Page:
Nathan Harrington doesn’t remember the fever and vomiting that prompted his mother to take him to an urgent care center.
He can’t remember the ambulance ride from the center to St. Rose Dominican Hospital, Siena campus, in Henderson. He doesn’t remember his friends crying in his hospital room because they thought he would die, or his mother spending each night at his bedside.
When Nathan, then 19, arrived at the hospital on July 31, doctors at first thought that he’d be back on his feet after a couple of rounds of antibiotics. But he got worse, not better, both his lungs filling with fluid, his kidneys failing and sepsis poisoning his bloodstream.
Doctors had no idea what had made the previously healthy Henderson teenager so sick.
It was Nathan’s 21-year-old brother, Bryan, who first suggested the cause might be vaping.
Media reports of a mysterious lung ailment in eight teens in Wisconsin who had used e-cigarettes began to appear around the time of Nathan’s hospitalization. Bryan, who knew that his younger brother vaped, shared the reports with his mother, Katherine Hall.
At first a connection seemed unlikely, but test after test showed no bacterial or viral cause of Nathan’s illness, and doctors were stumped.
The illness soon progressed to acute respiratory distress syndrome, which often leads to death.
Hall said she was told by medical staff, “’People that come in in this condition that are older have, like, a 5 percent chance of making it. But he’s young. He’s got youth on his side.’
“The only hope we had was the youth,” said Hall, who works full time as a cocktail waitress and part time as a registered nurse.
Doctors told her “they had never seen anything like this.”
“The doctors kept saying, ‘This is baffling us. We have no idea what is going on,’” Hall said.
Nathan was put into an induced coma and placed on a ventilator to help him breathe. As August wore on, media reports multiplied about a growing number of cases of a mysterious lung disease that was afflicting people who vaped. Vaping involves puffing on a battery-powered electronic cigarette, which heats nicotine or marijuana products to produce an aerosol.
Hall asked medical staff whether vaping might be at the center of her youngest son’s illness, but they were skeptical. At that point, there had been no reported cases in Nevada of illness associated with vaping. The medical staff continued to test Nathan’s blood, urine and sputum, but found no clues.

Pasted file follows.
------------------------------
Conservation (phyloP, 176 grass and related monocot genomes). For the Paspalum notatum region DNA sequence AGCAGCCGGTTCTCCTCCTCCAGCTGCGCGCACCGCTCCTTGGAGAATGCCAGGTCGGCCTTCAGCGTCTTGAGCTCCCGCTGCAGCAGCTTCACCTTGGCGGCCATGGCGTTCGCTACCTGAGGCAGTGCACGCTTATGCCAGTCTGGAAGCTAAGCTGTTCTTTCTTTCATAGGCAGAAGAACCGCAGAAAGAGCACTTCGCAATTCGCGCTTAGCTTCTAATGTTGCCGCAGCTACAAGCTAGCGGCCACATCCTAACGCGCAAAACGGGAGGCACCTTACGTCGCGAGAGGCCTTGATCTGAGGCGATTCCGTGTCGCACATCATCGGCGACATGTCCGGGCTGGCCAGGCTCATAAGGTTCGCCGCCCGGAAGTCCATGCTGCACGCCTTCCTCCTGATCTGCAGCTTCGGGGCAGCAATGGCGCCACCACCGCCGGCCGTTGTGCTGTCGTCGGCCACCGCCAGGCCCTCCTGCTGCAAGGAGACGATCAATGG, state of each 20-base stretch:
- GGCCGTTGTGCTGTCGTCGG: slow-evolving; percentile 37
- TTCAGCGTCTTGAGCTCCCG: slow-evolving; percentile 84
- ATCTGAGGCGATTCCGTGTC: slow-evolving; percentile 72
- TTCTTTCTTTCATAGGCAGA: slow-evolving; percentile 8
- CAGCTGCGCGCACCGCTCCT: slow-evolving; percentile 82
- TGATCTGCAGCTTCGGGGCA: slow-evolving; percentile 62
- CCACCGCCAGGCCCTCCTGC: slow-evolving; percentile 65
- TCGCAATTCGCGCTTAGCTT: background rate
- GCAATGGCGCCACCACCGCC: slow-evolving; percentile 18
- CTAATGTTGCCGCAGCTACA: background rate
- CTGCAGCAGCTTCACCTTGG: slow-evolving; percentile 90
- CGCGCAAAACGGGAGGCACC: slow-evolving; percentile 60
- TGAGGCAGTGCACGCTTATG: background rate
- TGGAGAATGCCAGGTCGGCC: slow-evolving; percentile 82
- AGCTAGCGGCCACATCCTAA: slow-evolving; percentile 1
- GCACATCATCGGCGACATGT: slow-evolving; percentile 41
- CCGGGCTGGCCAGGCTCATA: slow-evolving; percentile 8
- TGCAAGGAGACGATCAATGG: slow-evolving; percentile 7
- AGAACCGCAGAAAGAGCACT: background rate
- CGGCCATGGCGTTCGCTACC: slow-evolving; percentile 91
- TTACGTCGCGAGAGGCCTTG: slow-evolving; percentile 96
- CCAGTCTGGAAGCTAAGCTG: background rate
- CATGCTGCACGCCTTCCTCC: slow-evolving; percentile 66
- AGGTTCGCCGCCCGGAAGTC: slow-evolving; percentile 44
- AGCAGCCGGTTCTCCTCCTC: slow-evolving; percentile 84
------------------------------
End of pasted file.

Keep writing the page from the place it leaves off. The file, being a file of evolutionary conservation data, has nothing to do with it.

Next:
“They still denied that it had anything to do with vaping,” Hall said. “They thought it couldn’t be possible, and they continued to run tests.”
With aggressive respiratory therapy, Nathan began to improve. He was discharged on Aug. 20, three weeks after he entered the hospital.
By then, the federal Centers for Disease Control and Prevention (CDC) had identified 31 cases in five states of severe lung illness associated with vaping. And they were investigating another 94 possible cases in 14 states. There were still no identified cases in Nevada.
On Aug. 30, 10 days after Nathan left the hospital, the Southern Nevada Health District sent an alert to area health care providers that described how the CDC was investigating severe lung disease in people who used e-cigarettes. The alert urged them to report suspicious cases that defied explanation.
On Sept. 11, the health district reported Clark County’s first confirmed case of severe respiratory illness linked to e-cigarette products. Since then, it has reported three others.
As of Oct. 29, there had been nearly 1,900 cases reported in 49 states (all except for Alaska) and 37 deaths, according to the CDC.
Most of the cases are in patients who have reported using vaping products with tetrahydrocannabinol, or THC, the ingredient that creates the high in marijuana. Many of the patients also reported using products purchased off the street.
When Nathan was still in the hospital, his 28-year-old brother, Matthew, gathered up all his youngest brother’s vaping paraphernalia from his bedroom to learn what products he’d been using. He found commercial nicotine products as well as marijuana products from a legal California dispensary. None of the products had been purchased on the black market.
‘My lungs can’t take it’
Nathan began to vape about two months before he became ill. At first he vaped only nicotine products, which provided a “good boost with coffee,” said the now 20-year-old, who works stocking produce at a Henderson grocery store.
Because of his illness, he is taking a semester off from College of Southern Nevada, where he’d been taking pharmacy and cybersecurity classes.
He said he moved to smoking products with THC to help him with back pain from work and to fall asleep. He also vaped products with CBD, another component of marijuana.